Remember the flap, back in April, when the Section 508 site‘s markup didn’t validate? Guess what: it still doesn’t, but that’s not what I’m here to talk about. I just found, thanks to a co-worker, a story almost as good. It involves Microsoft’s Accessibility page. Think it’s accessible, let alone legible in anything other than Explorer? Hah!
Given my employer, I thought about taking a pass, but you know what? To heck with it. I’d be taking Microsoft to task over this if I worked for myself, so I’m going to do it now. So here’s the deal: go to the page using a Gecko-based browser like Mozilla. Or use Opera, which has its own display problems, but which aren’t the ones I’m about to describe. Okay, take a look at the links on the right side of the page. Nice. Even someone with my eyesight can’t read that text without major squinting. I suppose there’s a witty remark to be made about forcing the user to squint at a link to a page on “Visual Impairments,” but in a rare display of moderate taste, I’m not going to make it. Now look at the left rail. A few of the links, and all of the search area, are completely gone (you may have to compare the page in Explorer to see what I mean). They’ve been pushed out of the top of the left rail.
Are these display errors due to bugs in Gecko? No. They’re due to sloppy authoring practices made possible by bugs in Explorer. To wit:
- The teensy link text is due to the site’s use of
font-size: x-smallfor the table that encloses the links. IE thinks
x-smallis one “step” below the user’s default font, when in fact it’s two “steps.” To give some rough approximations, IE thinks it’s 80% normal whereas it should be 60% normal. (Those percentages are close to reality, but remember that CSS doesn’t define how big or small the keywords should be.) Changing the value to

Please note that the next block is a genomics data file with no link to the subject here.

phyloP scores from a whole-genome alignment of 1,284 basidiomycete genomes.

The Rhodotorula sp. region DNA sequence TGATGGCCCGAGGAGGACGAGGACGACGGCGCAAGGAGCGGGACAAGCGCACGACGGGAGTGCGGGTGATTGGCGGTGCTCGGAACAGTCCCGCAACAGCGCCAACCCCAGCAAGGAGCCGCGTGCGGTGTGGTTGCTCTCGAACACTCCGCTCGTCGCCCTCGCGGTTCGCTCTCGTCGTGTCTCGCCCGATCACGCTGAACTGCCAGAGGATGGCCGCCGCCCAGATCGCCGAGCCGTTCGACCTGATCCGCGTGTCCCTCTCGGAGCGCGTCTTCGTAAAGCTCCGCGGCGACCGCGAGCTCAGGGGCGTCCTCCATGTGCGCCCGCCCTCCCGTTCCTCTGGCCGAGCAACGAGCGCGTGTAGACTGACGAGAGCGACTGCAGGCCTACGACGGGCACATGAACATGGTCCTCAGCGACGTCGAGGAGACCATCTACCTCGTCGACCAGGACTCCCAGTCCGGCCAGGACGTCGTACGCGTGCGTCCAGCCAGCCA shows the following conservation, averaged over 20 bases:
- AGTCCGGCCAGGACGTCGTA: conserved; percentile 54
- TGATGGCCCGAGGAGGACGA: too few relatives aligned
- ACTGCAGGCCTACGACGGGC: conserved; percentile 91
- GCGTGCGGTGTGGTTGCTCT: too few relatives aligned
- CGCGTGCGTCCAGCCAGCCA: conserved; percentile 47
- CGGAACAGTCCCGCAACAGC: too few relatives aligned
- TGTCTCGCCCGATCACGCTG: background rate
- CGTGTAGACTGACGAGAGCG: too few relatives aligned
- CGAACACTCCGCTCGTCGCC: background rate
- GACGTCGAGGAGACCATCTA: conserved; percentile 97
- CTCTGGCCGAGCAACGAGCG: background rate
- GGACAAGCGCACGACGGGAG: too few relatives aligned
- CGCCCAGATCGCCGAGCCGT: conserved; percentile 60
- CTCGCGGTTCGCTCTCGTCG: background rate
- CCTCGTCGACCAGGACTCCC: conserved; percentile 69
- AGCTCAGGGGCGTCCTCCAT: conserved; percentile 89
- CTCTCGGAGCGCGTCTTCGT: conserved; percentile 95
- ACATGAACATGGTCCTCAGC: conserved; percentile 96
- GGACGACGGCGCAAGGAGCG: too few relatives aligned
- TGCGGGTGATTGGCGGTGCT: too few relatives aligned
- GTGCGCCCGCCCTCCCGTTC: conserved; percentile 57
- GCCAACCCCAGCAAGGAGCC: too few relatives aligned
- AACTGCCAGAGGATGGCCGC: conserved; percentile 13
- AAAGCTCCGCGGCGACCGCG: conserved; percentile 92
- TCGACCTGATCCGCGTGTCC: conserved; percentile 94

smallgets you a decent display in Gecko, but of course the text gets bigger in IE, which thinks that
smallis the same size as the user’s text. As opposed to, say,
medium, which is clearly defined to be the same size as unstyled text. Todd Fahrner has written about this topic far better than I ever could; see “Toward a standard font size interval system” and “Size Matters” for details and good advice.
- The cut-off links and search area are due to stupid table tricks. The entire left rail is a single table cell with a bunch of stuff inside it—no great surprise there. But how does Microsoft try to get the content of the rail up against the top of the cell? By sticking in a table with a height of 100% below the rest of the cell’s contents. IE assumes that if an element is too tall, then it should be resized. Gecko, on the other hand, properly calculates the height of this table to be equal to the height of the entire left rail. So you have a table as tall as the whole rail, and then more content above it, and all of it is vertically centered in the rail… which means the visible content gets pushed out of the cell. The fix? What most any Web designer would have done in the first place: add
valign="top"to the rail’s cell.
In addition, the page’s markup comes nowhere close to validating (of course!) and is composed of so many convoluted, nested tables, spacer GIFs, and
font tags that I shudder to contemplate what a screen reader, or a text-mode browser, might end up displaying.
It’s not like these particular authoring errors were difficult to spot, or even to fix. Tracking down the source of the problems and fixing them took me about 20 minutes, tops. I think I’ve spent more time writing and editing this rant than I did on the diagnosis and testing of the fixes described above. Of course, there are doubtless other problems on the page, but if so they weren’t immediately obvious—and as much as I’d love to spend my days fixing obvious authoring mistakes for other people, I only have 50 or 60 more years to live. I hate to start a project when I know I can’t finish it.
What is it about accessibility sites that brings out the absolute worst in the Web and its authors?